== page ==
Right now I’m reading Empires of Light. It’s the fascinating tale of how the world was electrified. Not “electrified” in the sense of “the Beatles are coming to town!” but rather, literally, why I can flip a switch and the lights go on in my house.

This tale could be utterly pedantic – for instance, “first we wired up Wall Street, then we went up 1st Avenue”, etc. but it’s not. Rather, it’s the story of all the people behind this massive undertaking: their dreams, their quirks, their greed and the alliances and factions between them.

The central characters are Thomas Edison and Nikola Tesla. Edison is the quintessential scrappy American inventor while Tesla is the refined, sophisticated European scientist. I absolutely loved this paragraph where the author writes about what each thought of the other:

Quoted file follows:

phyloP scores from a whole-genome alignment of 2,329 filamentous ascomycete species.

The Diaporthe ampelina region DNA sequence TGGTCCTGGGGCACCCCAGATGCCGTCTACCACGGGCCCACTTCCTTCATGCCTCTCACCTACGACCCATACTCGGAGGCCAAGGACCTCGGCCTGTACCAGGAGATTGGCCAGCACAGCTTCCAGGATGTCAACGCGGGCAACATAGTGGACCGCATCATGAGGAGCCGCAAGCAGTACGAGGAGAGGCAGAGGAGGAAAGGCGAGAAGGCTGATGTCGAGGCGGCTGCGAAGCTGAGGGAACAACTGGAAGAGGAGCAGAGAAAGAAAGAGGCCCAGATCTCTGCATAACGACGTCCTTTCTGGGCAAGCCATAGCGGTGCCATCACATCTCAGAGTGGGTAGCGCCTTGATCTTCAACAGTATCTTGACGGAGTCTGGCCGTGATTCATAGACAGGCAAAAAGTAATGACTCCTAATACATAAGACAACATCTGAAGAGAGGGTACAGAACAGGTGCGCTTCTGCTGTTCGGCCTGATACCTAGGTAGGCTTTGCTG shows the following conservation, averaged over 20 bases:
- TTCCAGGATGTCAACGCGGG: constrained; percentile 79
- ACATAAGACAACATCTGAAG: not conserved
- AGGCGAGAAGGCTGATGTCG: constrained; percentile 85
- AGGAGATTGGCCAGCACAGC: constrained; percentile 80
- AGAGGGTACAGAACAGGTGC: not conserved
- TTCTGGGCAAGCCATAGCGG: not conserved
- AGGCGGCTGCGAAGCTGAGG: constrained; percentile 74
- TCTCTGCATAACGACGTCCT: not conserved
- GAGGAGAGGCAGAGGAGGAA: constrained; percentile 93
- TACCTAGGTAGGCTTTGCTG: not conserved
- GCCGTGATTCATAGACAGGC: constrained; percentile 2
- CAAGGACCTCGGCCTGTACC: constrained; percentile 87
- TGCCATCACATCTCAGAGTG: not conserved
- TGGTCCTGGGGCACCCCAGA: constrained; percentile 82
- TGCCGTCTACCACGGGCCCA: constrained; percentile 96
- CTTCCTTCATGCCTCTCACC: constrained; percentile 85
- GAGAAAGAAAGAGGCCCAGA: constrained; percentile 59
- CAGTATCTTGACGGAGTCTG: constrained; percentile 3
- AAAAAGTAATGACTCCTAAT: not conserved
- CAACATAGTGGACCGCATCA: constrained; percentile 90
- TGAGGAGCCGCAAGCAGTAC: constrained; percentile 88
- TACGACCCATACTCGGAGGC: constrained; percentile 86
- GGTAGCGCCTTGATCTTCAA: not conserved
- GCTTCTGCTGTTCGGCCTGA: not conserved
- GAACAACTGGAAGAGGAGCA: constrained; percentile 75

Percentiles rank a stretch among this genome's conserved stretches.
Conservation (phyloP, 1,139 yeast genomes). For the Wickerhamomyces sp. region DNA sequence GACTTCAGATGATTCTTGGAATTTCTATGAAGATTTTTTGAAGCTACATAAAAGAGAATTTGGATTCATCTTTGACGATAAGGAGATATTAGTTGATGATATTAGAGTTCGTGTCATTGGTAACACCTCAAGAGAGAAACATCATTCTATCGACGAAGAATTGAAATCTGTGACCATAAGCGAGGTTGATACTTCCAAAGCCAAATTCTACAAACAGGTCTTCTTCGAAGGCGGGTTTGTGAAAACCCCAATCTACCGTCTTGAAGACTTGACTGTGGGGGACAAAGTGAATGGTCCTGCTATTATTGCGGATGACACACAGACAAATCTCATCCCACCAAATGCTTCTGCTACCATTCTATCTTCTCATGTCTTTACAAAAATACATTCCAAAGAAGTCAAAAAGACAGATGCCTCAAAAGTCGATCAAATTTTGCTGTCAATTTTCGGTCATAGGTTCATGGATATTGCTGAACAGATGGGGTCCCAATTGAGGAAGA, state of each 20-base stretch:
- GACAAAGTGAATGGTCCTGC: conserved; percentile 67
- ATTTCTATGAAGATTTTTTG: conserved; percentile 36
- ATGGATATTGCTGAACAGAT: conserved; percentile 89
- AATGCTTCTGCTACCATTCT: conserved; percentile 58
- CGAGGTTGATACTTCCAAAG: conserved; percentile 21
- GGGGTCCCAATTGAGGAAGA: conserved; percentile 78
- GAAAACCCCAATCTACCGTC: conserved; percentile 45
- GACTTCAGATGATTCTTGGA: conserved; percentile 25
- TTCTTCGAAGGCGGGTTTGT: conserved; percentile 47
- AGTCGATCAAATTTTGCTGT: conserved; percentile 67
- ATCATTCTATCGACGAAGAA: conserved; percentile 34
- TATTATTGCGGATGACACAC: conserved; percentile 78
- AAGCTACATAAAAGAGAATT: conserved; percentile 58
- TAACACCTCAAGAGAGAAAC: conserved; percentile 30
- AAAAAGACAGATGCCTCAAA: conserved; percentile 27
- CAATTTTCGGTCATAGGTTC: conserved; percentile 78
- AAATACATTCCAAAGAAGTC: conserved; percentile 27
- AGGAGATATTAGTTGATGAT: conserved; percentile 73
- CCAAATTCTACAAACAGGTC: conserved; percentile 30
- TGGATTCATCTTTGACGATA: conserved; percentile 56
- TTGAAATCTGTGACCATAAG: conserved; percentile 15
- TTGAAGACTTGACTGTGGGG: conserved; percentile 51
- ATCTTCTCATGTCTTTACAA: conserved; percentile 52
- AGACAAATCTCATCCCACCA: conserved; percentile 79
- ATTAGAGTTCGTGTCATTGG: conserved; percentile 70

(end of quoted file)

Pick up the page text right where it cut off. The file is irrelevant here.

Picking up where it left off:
…Far worse, believed Tesla, was Edison’s approach to science: “If Edison had a needle to find in a haystack, he would proceed at once with the diligence of the bee to examine straw after straw until he found the object of his search…His method was inefficient in the extreme, for an immense ground had to be covered to get anything at all unless blind chance intervened and, at first, I was almost a sorry witness of such doings, knowing that a little theory and calculation would have saved him 90 percent of his labor.” Edison, in turn, dismissed Tesla as a “poet of science” whose ideas were “magnificent but utterly impractical.”

I love the stereotypes they throw at each other (and this is in the 1880’s). For what it’s worth, Tesla’s ideas won, but it took American money and business acumen to make them win – plus he died broke. Edison’s technology lost the war, but lives on (it powers the computer I’m writing this on) and so does his company: General Electric was formed out of Edison’s many holdings.